Episode 197: How to Avoid Project Portfolio Failure - Part 2 (Free)
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Even though our industry has quite a bad track record of failed projects, that doesn’t mean that we need to stick our head in the sand. Joel Fleiss (www.eppora.com) is one of those thinkers who looks at the problem and tackles it head on.
In part one of the interview we looked at 7 areas of project portfolio failure and right now you are going to hear about 4 more: We start out with a recap of part 1 (just in case you’ve already forgotten what we talked about) and then we will see how Cost Estimations. Workflow and Warnings, Staff Productivity and Labor Resource Allocation can lead to project failure and what can be done about it.
Below are the first few pages of the transcript. The complete transcript is available to Premium subscribers only.
Cornelius Fichtner: Hello and welcome to Part 2 of Episode #197. This is The Project Management Podcast™ at www.pm-podcast.com and I am Cornelius Fichtner. Nice to have you with us.
Even though our industry has quite a bad track record of failed projects, that doesn’t mean that we need to stick our head in the sand. Joel Fleiss is one of those thinkers who looks at the problem and tackles it head on.
In part 1 of the interview, we looked at 7 areas of project portfolio failure and right now you are going to hear about 4 more: We start out with a recap of part 1 (just in case you’ve already forgotten what we talked about) and then we will see how Cost Estimations, Workflows and Warnings, Staff Productivity and Labor Resource Allocation can lead to project failure but most importantly, what can be done about it.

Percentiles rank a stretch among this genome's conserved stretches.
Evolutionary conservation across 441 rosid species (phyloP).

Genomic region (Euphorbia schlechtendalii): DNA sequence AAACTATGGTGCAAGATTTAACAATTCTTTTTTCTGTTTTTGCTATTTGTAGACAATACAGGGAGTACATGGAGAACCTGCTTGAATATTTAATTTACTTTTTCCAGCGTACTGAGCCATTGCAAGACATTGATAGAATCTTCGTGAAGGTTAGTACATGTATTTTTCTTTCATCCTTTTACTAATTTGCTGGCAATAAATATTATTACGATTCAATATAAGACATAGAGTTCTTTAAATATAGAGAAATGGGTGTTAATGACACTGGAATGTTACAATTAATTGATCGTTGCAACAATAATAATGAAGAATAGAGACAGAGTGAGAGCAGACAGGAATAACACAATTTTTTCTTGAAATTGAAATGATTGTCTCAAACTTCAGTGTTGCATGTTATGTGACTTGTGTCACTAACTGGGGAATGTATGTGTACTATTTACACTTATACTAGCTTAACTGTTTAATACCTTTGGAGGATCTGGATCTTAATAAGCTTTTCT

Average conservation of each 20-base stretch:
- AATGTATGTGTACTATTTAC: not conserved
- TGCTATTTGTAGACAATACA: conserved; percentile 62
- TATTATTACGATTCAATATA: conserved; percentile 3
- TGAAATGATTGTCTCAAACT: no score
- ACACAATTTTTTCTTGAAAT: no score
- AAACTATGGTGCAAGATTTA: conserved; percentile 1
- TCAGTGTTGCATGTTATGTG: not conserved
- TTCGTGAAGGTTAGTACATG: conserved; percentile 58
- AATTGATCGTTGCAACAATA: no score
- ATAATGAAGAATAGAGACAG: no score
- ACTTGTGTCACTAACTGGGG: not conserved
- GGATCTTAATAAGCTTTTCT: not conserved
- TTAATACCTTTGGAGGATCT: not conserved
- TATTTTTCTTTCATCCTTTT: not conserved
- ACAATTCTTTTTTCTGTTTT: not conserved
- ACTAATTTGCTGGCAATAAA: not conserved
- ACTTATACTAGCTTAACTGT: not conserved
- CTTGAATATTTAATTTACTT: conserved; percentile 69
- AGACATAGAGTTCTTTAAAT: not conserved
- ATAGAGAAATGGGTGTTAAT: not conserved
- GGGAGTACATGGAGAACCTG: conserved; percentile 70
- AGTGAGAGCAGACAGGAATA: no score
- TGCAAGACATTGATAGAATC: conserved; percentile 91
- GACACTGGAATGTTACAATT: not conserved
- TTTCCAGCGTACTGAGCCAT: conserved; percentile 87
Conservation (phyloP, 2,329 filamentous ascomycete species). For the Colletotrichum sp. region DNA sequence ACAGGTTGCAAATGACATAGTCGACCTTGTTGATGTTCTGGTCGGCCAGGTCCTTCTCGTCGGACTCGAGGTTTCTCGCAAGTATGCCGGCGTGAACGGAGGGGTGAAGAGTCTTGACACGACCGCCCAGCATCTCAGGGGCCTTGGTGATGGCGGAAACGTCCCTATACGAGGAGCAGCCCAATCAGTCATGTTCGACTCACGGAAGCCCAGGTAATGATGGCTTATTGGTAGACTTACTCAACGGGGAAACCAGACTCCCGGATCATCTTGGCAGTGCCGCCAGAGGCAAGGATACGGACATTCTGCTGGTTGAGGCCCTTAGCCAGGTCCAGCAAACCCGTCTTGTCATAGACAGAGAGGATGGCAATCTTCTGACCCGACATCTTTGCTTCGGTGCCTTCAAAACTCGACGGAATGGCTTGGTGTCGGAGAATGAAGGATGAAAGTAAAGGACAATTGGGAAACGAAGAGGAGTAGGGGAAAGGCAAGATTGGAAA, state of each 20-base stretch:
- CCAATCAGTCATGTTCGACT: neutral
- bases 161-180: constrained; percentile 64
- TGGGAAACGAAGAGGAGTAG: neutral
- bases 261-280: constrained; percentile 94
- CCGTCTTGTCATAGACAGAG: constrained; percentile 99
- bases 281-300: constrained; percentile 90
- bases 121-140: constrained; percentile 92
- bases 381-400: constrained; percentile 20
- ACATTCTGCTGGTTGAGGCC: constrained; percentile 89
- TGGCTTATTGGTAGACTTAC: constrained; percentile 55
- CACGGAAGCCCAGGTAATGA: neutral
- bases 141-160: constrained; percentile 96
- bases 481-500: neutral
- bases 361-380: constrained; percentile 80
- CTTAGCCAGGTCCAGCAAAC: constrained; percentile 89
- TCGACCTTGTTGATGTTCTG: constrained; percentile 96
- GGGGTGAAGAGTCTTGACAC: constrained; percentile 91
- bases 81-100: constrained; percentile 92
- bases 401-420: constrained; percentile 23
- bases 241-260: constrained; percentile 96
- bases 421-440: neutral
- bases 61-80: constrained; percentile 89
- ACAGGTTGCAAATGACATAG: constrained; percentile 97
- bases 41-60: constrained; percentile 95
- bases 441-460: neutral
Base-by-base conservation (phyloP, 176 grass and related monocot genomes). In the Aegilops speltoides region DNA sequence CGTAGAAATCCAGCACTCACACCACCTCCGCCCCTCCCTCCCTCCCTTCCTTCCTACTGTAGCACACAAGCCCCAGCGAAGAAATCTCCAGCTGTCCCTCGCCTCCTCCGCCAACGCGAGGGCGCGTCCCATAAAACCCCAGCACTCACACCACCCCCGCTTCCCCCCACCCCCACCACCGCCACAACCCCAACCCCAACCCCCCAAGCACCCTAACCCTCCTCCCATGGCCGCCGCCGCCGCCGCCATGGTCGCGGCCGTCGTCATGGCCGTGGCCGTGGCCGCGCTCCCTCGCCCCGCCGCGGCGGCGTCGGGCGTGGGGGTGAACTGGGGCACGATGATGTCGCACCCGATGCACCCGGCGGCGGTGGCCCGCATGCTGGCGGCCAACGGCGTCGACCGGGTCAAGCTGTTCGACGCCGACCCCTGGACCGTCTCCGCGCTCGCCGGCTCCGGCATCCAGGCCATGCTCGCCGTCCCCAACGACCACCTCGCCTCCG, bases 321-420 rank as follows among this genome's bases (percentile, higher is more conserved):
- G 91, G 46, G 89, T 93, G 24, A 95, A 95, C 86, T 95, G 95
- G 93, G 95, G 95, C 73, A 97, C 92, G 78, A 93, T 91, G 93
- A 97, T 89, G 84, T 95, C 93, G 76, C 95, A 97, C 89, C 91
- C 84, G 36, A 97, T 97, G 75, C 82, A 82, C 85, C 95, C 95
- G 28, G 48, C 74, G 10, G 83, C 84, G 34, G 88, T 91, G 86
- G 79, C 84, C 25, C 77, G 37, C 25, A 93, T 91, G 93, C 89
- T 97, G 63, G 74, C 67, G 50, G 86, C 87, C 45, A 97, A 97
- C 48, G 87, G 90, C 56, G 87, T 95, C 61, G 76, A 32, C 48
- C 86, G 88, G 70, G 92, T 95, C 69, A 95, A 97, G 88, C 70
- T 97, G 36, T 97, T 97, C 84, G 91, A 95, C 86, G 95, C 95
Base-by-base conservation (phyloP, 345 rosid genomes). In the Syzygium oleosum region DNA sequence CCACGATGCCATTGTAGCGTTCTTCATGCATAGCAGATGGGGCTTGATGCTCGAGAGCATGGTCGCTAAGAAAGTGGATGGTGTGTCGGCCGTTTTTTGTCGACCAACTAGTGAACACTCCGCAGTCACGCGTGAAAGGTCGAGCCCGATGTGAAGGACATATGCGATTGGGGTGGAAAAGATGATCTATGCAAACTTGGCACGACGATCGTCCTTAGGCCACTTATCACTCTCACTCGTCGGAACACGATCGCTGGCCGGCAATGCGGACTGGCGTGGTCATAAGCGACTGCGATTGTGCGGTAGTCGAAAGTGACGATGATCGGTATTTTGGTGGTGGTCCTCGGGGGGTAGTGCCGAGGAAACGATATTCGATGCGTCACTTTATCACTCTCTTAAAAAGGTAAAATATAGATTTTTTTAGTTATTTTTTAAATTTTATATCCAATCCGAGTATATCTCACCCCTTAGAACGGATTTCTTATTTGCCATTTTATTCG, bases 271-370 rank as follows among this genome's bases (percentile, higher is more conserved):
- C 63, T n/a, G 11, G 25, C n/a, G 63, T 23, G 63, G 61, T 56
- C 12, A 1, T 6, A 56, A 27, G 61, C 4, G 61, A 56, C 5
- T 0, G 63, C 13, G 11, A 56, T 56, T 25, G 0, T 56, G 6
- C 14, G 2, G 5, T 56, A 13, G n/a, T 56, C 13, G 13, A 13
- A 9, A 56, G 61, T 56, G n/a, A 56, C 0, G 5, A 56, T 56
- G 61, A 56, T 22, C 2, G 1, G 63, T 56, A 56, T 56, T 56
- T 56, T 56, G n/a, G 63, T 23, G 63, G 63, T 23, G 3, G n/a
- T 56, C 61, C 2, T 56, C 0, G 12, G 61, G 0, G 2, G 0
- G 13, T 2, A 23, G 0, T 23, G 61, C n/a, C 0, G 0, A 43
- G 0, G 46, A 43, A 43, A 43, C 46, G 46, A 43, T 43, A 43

And now, don’t despair, there is help on the way. Enjoy the interview.
Female voice: The Project Management Podcast’s feature Interview: Today with Joel Fleiss, President of Enterprise Portfolio Software, Incorporated.
Cornelius Fichtner: Hello Joel. Welcome back to The Podcast.
Joel Fleiss: Nice to talk to you again, Cornelius.
Cornelius Fichtner: Alright! So we are doing the part 2 of the series of 2 podcasts in which we talk about project portfolio failure, how we can help future project to mitigate that terrible track record that you’ve been talking about in the first interview. In 2008, only 32% of projects have been deemed as successful and in 2010, luckily, it was 37. So it went up by 5%. That’s the Standish Group’s Chaos Report.
But one thing that I was kind of asking you between the recordings here is: You know at the beginning of the first interview, you talked about how we started out in the Waterfall, moving over to Agile and how you’re really a proponent of the Synergistic methodology. And I was kind of lacking that or maybe I was missing something and then you explained it to me and the light went off. So Joel, would you please tell our listeners here at this point sort of as a recap of the first interview, what we talked about there and how all of these leads to the Synergistic methodology.
Joel Fleiss: Great! What a great opportunity. Okay. We discussed some major problems and ways of how to select projects. We talked about how companies don’t always select the best projects for their organization and how they can improve on that by having more criteria and the system that’s flexible enough that they can say which criteria is more important than others and improve the way that they always know what are the most important projects to the least important projects.
We then talked about how requirements are a major cause of project failures and such things as ambiguities and changes. Further, we talked about how schedules cause a lot of project failures in that people don’t oftentimes put in dependencies. People oftentimes have scheduled tasks that are too long and make other mistakes with schedules.